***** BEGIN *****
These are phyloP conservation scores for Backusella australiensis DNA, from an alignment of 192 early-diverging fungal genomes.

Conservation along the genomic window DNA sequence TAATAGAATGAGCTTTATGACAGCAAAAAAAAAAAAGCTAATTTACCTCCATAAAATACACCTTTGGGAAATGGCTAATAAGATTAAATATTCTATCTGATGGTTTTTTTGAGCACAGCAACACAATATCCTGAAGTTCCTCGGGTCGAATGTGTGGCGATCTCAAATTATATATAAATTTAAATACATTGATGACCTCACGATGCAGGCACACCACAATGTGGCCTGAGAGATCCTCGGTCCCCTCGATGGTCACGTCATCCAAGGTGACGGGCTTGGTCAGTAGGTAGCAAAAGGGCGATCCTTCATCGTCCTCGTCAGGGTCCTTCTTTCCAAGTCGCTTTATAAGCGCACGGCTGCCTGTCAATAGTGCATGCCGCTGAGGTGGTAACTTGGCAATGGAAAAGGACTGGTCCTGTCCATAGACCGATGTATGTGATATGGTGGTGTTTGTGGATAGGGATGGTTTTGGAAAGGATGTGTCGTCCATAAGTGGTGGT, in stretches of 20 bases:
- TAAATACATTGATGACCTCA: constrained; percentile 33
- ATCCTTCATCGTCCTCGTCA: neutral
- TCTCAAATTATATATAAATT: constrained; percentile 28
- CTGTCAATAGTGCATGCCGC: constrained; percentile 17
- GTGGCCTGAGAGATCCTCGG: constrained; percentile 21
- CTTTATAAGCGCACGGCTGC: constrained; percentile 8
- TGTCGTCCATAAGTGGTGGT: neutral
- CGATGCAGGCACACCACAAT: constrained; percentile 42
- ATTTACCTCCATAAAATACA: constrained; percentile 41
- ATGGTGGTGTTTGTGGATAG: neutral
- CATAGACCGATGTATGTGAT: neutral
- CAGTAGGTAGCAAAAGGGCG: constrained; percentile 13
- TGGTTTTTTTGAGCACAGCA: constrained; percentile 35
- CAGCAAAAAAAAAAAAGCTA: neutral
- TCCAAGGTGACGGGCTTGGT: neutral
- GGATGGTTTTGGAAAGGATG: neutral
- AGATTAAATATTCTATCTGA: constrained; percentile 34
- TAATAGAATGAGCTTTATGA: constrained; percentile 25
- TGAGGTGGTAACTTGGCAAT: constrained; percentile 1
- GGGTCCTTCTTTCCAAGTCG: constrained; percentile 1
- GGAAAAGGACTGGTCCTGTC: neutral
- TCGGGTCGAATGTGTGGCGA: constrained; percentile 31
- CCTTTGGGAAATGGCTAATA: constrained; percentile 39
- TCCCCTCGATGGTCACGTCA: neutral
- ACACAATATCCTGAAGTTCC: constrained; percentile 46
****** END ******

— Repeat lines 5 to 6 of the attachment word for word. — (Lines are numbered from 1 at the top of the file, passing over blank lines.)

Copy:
- TCTCAAATTATATATAAATT: constrained; percentile 28
- CTGTCAATAGTGCATGCCGC: constrained; percentile 17